Defense Secretary Ashton Carter stood aboard the U.S.S. Theodore Roosevelt in the South China Sea, some 150 nautical miles from an area claimed by Beijing. That came after a U.S. Navy destroyer last week challenged a Chinese territorial zone around artificial islands. While China criticized the American actions, Carter said his visit was a response to regional fears. Hari Sreenivasan reports.
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Naval activity by the United States prompted another negative reaction from Beijing today, as Pentagon Chief Ashton Carter went on an unusual voyage with a U.S. ally.
The fighter pilots on the U.S. Theodore Roosevelt went about their business today. But this time, Defense Secretary Ash Carter and his Malaysian counterpart were on board watching as the aircraft carrier plied the South China Sea.
The ship and its escort group were moving some 150 nautical miles south of the Spratly Islands. They fall in a vast area that's claimed by Beijing. China also claims a 12-mile territorial zone around artificial islands in the Spratlys, including airstrips and other military facilities.
A U.S. Navy destroyer challenged that 12-mile zone last week. Today, the Chinese Foreign Ministry again criticized the American actions.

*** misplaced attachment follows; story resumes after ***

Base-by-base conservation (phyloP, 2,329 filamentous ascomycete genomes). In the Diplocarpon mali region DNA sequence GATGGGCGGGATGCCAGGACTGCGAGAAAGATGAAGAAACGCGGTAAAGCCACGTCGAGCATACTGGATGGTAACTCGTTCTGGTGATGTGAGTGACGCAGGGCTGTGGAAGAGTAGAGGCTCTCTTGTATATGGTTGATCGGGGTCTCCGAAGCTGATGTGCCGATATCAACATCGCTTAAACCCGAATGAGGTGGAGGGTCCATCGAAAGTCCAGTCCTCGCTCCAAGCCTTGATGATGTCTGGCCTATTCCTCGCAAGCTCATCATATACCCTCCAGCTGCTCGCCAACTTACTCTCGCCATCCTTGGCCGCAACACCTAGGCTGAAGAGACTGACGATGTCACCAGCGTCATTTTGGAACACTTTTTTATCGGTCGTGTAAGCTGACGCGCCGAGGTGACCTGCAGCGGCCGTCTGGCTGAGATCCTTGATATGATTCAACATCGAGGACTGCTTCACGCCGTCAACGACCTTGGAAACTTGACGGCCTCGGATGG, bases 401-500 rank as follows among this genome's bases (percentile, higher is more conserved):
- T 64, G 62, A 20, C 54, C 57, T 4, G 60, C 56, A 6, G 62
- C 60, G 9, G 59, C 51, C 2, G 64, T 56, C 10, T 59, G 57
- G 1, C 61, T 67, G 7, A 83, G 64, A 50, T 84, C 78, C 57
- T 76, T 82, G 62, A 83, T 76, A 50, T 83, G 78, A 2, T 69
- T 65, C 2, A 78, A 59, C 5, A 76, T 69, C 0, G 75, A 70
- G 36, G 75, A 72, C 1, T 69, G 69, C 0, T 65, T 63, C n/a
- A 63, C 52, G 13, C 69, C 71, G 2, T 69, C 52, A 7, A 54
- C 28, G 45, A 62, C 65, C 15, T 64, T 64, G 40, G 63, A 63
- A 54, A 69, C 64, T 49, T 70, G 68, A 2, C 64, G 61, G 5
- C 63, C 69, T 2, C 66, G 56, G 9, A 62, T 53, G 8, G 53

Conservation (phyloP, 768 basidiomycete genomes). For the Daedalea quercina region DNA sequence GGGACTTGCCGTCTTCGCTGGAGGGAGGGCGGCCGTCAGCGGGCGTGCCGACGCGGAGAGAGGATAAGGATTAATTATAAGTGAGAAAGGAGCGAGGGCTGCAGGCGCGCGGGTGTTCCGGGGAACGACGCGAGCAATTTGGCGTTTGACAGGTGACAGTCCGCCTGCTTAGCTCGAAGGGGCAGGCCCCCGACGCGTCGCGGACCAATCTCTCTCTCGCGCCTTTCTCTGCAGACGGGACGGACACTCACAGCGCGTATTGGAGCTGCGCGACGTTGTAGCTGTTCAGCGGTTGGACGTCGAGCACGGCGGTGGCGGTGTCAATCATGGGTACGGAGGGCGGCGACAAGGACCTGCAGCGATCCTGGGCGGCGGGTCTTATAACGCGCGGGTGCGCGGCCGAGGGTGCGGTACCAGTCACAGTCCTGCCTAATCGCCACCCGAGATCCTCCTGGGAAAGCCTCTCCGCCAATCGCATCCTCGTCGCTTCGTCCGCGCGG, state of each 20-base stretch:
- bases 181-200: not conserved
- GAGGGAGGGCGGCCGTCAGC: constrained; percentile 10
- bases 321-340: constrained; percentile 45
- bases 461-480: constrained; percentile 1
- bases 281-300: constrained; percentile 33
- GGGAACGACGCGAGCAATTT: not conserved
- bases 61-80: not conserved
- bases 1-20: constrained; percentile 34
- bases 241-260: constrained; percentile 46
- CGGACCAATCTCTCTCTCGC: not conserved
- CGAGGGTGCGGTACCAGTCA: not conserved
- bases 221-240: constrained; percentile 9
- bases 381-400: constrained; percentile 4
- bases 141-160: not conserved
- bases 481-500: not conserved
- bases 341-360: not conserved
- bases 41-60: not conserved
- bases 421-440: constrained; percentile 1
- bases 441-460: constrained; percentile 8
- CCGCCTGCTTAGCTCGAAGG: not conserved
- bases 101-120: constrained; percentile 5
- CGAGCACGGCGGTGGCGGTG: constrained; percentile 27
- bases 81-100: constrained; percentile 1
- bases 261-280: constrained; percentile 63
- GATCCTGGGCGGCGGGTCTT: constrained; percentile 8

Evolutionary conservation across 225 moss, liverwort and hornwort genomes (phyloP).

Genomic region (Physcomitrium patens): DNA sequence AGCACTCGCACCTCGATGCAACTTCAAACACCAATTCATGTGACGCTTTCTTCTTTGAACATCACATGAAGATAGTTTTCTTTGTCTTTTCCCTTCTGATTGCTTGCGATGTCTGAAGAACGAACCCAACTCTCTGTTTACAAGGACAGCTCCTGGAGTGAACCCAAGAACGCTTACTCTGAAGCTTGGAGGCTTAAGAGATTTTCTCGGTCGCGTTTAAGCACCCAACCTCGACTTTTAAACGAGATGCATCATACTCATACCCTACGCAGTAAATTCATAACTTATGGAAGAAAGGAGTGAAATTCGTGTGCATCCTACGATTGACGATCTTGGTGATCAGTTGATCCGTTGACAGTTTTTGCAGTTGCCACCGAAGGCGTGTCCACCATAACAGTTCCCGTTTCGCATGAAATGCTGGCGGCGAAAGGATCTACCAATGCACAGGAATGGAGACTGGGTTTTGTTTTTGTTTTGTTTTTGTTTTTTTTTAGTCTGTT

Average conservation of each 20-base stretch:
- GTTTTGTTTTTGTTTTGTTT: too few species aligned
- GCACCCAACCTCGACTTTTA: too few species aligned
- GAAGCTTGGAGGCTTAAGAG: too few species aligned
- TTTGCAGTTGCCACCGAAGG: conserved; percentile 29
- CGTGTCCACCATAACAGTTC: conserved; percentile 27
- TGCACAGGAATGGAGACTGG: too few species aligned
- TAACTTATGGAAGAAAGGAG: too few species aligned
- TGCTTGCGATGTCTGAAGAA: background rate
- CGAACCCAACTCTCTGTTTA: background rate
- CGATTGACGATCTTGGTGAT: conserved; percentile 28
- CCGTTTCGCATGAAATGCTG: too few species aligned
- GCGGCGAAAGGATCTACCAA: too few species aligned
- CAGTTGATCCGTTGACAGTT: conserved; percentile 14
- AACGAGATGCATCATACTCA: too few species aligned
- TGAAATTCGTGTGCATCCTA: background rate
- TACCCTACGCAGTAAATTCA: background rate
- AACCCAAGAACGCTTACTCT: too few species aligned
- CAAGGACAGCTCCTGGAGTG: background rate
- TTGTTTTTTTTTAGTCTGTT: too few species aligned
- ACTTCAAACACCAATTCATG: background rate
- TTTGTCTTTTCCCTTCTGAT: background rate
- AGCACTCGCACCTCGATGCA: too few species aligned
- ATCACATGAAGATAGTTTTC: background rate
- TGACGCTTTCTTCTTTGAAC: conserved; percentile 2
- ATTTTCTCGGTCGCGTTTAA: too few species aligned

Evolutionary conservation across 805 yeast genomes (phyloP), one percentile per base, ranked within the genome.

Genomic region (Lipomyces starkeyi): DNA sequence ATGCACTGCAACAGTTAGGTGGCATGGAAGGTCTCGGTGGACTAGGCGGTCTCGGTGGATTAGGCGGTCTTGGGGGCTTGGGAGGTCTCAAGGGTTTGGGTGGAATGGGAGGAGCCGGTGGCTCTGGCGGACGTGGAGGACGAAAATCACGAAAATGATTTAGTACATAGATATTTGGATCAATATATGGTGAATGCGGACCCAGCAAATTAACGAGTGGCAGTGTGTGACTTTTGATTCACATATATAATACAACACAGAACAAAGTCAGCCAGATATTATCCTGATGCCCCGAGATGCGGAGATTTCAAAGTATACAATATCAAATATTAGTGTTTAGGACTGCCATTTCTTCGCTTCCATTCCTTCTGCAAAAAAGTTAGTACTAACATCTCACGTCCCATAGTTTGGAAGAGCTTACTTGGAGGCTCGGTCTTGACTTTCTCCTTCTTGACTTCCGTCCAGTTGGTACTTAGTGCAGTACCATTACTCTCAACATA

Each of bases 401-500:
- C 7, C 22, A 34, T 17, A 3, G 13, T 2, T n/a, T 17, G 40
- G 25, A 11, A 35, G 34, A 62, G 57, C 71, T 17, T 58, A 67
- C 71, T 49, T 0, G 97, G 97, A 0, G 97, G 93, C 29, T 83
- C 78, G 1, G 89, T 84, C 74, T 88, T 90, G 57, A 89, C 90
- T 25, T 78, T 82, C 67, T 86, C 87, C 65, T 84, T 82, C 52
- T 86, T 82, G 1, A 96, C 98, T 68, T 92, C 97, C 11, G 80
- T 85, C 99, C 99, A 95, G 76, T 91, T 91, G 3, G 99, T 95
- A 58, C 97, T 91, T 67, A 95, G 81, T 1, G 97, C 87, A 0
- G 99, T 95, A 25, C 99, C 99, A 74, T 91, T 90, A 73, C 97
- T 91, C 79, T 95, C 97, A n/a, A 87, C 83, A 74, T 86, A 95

HUA CHUNYING, Spokeswoman, Chinese Foreign Ministry (through interpreter):
China has consistently respected all countries' freedom of navigation under international law. What we oppose is waving the banner of freedom of navigation to push forward the militarization of the South China Sea. We hope the relevant actions and intentions of the U.S. can be made more open and transparent.
Just yesterday, defense ministers from Southeast Asia ended a meeting in Malaysia without issuing a final statement. It was scrapped after China objected to mentioning the sea dispute. Secretary Carter was there.
ASHTON CARTER, Secretary of Defense: I reminded everyone that the United States doesn't take sides in these maritime disputes, but we do take the side of peaceful resolution under international law.
Today, Carter said his carrier visit is a response to regional fears about Chinese behavior.
He called it — quote — "a sign of the critical role the United States' military power plays in a very consequential region."
U.S. officials say the Navy means to continue challenging the Chinese territorial claims, on a regular basis.